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Harnessing the Consumer Data Right to provide a $16.7 billion boost to Australia’s economic future

11 MARCH 2024: The Australian economy would be $16.7 billion larger by 2043 if the Consumer Data Right (CDR) expands beyond banking and energy sectors. Further, approximately 46,800 additional jobs can be expected from the combined effect of greater competition and innovation by enabling cross-sector data sharing.

The findings are contained in a new report from Deloitte - Consumer Data Revolution: Empowering Australia’s Future - which lays out an alternate path forward for the CDR to reach its aims and maximise consumer and economic benefit. This report was produced with the support of the Commonwealth Bank of Australia.

Deloitte Access Economics Partner, John O’Mahony says: “Imagine a world where you no longer need to repeatedly input identical information across various businesses, where processes are streamlined and consumer effort is reduced. The benefits could include improved social and health outcomes for consumers, while also enabling better informed decisions for complex life events and issues.

“Design principles for the next phase of CDR’s evolution should include speed, value and trust as well as being grounded in consumer life objectives and events and increasing incentives for business.”

Australia’s Consumer Data Right (CDR) is a legislative framework aimed at giving consumers more control over their personal data. What many people don’t realise is the size of the data footprint they leave in the economy, estimated at close to 48,000 petabytes in 2023. This is equivalent to every Australian taking and storing around 2,670 photos each day for a year on their phones.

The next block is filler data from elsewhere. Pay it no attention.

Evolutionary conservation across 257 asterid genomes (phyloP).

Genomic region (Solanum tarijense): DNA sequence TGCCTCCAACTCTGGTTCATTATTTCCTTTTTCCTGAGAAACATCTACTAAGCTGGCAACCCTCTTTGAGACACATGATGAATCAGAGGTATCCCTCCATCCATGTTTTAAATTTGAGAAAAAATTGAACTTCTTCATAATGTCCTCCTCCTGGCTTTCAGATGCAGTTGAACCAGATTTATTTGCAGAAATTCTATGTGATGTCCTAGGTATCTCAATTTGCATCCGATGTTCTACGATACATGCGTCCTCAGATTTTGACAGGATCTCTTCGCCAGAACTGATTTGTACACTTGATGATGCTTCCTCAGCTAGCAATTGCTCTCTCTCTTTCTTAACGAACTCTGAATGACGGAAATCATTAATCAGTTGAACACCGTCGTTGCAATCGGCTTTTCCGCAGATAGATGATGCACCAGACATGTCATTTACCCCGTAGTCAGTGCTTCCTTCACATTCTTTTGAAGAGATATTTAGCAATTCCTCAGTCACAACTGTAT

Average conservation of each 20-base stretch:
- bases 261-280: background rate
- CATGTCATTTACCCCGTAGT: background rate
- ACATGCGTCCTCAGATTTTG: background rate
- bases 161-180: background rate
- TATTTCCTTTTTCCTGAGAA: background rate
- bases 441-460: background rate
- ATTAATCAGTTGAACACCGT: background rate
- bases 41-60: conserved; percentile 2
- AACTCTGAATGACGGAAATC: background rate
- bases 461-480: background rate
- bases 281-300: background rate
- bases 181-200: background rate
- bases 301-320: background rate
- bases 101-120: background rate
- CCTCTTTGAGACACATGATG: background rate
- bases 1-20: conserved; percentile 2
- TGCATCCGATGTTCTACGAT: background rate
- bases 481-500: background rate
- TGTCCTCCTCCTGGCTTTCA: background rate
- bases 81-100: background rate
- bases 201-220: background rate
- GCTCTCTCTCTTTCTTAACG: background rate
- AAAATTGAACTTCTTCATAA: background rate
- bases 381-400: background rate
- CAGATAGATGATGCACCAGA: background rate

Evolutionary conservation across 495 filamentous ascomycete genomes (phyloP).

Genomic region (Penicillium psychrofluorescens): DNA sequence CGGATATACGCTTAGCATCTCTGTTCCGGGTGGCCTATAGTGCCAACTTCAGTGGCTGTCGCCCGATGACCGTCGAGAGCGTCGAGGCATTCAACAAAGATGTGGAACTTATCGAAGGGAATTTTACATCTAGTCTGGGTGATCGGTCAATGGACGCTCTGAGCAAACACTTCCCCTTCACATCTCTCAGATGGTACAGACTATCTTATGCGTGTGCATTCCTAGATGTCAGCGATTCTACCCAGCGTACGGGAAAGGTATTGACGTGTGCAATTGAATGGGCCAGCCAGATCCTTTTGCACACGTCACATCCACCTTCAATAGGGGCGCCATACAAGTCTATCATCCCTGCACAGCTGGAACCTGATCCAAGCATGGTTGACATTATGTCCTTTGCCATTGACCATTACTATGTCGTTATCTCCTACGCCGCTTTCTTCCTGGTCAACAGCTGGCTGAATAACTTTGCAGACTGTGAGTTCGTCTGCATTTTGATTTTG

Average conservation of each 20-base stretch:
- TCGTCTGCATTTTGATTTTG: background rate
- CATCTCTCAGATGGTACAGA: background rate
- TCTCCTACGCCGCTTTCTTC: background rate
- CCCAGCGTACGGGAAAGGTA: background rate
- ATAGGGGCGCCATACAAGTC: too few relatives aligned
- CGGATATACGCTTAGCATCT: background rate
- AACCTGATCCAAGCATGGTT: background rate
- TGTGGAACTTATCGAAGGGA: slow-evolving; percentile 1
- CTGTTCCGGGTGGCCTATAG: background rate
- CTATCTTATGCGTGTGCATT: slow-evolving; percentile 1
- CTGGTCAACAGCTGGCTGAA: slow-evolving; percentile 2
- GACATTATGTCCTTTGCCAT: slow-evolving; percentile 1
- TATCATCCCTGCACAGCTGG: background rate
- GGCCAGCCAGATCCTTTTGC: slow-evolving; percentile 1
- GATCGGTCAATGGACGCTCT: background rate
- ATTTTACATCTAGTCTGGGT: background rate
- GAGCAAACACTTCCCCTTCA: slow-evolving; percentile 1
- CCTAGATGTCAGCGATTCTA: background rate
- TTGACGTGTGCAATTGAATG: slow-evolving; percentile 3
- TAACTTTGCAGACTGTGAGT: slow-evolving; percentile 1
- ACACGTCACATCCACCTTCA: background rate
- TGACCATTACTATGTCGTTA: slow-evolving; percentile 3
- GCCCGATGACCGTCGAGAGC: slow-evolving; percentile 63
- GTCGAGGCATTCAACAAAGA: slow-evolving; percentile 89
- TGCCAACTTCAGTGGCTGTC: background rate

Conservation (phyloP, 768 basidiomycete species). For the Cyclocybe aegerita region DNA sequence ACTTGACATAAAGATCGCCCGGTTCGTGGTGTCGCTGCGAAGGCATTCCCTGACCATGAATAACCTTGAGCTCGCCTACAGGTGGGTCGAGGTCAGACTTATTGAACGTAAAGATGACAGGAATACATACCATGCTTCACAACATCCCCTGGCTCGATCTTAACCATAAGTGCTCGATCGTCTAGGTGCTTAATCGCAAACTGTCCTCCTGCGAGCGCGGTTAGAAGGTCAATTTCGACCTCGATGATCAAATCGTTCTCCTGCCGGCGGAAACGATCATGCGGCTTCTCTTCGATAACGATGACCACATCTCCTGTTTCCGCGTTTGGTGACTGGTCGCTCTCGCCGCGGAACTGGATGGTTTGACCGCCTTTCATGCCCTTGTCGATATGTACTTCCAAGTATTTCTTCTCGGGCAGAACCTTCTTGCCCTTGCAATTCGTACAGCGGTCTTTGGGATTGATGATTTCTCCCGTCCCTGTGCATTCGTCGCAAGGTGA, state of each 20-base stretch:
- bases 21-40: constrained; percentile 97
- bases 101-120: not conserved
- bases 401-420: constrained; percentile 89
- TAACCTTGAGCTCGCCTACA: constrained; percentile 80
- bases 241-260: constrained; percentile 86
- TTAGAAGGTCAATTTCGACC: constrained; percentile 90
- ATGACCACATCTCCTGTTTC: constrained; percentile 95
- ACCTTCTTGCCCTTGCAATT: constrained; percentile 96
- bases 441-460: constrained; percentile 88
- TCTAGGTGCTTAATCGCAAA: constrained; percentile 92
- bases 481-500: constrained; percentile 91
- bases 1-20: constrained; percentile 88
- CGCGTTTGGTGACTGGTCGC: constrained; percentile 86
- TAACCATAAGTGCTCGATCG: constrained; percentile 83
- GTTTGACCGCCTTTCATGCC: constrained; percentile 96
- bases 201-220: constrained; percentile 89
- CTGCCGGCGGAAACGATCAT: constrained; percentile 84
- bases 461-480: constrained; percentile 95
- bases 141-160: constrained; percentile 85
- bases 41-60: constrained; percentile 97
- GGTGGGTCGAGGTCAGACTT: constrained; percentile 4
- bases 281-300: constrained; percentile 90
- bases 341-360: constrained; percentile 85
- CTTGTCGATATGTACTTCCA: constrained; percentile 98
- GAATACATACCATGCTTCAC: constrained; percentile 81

Consumer data is regularly shared between some businesses but mostly not within the CDR framework. The roll out of CDR was planned as a phased process, with the framework applied to different sectors of the Australian economy over time starting with the banking sector in July 2019, followed by the energy sector in October 2022.

To date, the CDR has had mixed success with low consumer adoption, slow expansion and limited business innovation. As a result, the government has paused its expansion to other sectors, instead focusing on improving data quality, deepening participation in existing sectors, strengthening cybersecurity and improving awareness.

“The CDR’s impact could be far reaching. Cross-sector data sharing is key to produce economic and societal benefits for Australia, through greater competition and innovation, stimulating an uplift in business productivity”, Mr O’Mahony says.

“Banking and energy account for only 4% of total consumer data in Australia, which indicates there’s potentially more value to be captured by expanding the CDR, rather than deepening scope in banking and energy.

“Our data holding analysis shows software and information service businesses in the technology sector hold the most volume of data, around 59% of total consumer data stored in Australia each year. Public administration and safety sectors, including federal, state and local government and agencies, also capture some of the widest variety of consumer data types and are leading primary sources.”

Former Productivity Commission Chairman, Peter Harris says: “The CDR is an initiative in data innovation to give consumers the opportunity to take control by allowing their data - already held by a business - to transfer, safely, to another business in return for a savings or better service, a better deal overall. We have very few opportunities in the digital economy for innovation driven by the consumers. The slow roll-out of this Right to multiple sectors is a cost to consumers, and to competition. Getting it right would boost productivity across the economy.”